Pub Date: May 1, 1995

ISBN: 0-19-508629-4

Page Count: 224

Publisher: Oxford Univ.

Review Posted Online: May 20, 2010

Kirkus Reviews Issue: March 1, 1995

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Necessarily swift and adumbrative as well as inclusive, focused, and graceful.

A LITTLE HISTORY OF POETRY

A light-speed tour of (mostly) Western poetry, from the 4,000-year-old Gilgamesh to the work of Australian poet Les Murray, who died in 2019.

In the latest entry in the publisher’s Little Histories series, Carey, an emeritus professor at Oxford whose books include What Good Are the Arts? and The Unexpected Professor: An Oxford Life in Books, offers a quick definition of poetry—“relates to language as music relates to noise. It is language made special”—before diving in to poetry’s vast history. In most chapters, the author deals with only a few writers, but as the narrative progresses, he finds himself forced to deal with far more than a handful. In his chapter on 20th-century political poets, for example, he talks about 14 writers in seven pages. Carey displays a determination to inform us about who the best poets were—and what their best poems were. The word “greatest” appears continually; Chaucer was “the greatest medieval English poet,” and Langston Hughes was “the greatest male poet” of the Harlem Renaissance. For readers who need a refresher—or suggestions for the nightstand—Carey provides the best-known names and the most celebrated poems, including Paradise Lost (about which the author has written extensively), “Kubla Khan,” “Ozymandias,” “The Charge of the Light Brigade,” Wordsworth and Coleridge’s Lyrical Ballads, which “changed the course of English poetry.” Carey explains some poetic technique (Hopkins’ “sprung rhythm”) and pauses occasionally to provide autobiographical tidbits—e.g., John Masefield, who wrote the famous “Sea Fever,” “hated the sea.” We learn, as well, about the sexuality of some poets (Auden was bisexual), and, especially later on, Carey discusses the demons that drove some of them, Robert Lowell and Sylvia Plath among them. Refreshingly, he includes many women in the volume—all the way back to Sappho—and has especially kind words for Marianne Moore and Elizabeth Bishop, who share a chapter.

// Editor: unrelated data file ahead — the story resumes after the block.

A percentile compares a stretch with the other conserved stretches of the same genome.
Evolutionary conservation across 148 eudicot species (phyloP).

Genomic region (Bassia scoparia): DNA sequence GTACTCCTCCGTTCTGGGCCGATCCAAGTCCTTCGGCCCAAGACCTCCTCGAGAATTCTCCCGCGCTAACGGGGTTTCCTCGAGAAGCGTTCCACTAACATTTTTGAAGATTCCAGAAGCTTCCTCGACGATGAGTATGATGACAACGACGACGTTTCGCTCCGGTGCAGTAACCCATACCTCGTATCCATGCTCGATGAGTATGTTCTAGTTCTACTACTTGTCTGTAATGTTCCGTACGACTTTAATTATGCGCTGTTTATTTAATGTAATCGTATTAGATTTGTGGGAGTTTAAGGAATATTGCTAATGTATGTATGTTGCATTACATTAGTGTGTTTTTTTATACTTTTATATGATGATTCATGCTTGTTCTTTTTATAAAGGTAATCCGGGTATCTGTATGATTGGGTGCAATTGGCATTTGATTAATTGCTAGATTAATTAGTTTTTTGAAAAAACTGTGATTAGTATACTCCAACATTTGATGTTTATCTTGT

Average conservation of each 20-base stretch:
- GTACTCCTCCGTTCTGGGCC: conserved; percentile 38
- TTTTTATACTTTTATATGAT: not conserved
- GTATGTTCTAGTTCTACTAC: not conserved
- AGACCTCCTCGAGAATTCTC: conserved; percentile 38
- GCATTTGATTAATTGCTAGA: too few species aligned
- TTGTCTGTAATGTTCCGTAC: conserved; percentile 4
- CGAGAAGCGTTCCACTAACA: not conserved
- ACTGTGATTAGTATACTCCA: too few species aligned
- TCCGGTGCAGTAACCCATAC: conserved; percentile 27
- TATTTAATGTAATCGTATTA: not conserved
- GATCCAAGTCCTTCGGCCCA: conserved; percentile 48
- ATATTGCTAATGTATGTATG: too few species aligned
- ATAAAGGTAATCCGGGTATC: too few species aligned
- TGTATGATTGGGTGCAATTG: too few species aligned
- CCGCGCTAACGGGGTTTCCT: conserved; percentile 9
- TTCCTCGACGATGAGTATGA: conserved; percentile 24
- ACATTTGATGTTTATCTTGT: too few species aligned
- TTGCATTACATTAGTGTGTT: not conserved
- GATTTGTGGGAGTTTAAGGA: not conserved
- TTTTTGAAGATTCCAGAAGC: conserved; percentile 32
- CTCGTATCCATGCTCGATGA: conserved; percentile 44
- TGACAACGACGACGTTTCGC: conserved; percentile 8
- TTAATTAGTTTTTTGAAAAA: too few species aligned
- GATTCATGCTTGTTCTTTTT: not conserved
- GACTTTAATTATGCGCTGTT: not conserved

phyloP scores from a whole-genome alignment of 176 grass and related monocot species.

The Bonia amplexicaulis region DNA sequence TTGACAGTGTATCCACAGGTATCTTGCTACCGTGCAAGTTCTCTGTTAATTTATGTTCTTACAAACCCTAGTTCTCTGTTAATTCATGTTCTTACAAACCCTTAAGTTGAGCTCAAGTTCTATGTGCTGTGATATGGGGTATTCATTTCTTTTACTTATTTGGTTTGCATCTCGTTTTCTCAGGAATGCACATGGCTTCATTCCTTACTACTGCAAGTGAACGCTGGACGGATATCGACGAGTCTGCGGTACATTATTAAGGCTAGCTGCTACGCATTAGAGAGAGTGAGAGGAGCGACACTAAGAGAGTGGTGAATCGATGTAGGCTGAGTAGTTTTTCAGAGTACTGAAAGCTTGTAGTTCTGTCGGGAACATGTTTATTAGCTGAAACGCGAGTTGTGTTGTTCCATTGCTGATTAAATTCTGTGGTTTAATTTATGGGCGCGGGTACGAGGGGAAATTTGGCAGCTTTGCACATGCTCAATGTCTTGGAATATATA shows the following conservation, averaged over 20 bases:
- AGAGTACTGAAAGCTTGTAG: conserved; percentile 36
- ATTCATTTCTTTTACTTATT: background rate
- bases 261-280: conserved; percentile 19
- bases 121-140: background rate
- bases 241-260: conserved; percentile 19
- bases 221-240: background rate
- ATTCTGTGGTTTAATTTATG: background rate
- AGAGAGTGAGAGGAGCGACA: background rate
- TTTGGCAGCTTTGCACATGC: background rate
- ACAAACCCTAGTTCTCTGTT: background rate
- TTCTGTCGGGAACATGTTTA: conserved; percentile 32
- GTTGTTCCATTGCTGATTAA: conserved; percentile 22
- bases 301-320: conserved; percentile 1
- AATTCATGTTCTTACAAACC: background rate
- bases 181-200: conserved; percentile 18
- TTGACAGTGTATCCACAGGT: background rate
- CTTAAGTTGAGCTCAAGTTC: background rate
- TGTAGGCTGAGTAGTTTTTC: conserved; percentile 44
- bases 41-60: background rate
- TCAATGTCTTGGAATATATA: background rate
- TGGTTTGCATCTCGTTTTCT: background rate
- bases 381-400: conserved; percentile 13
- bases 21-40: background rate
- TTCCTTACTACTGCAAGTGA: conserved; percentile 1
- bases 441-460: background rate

Necessarily swift and adumbrative as well as inclusive, focused, and graceful.

Pub Date: April 21, 2020

ISBN: 978-0-300-23222-6

Page Count: 304

Publisher: Yale Univ.

Review Posted Online: Feb. 9, 2020

Kirkus Reviews Issue: March 1, 2020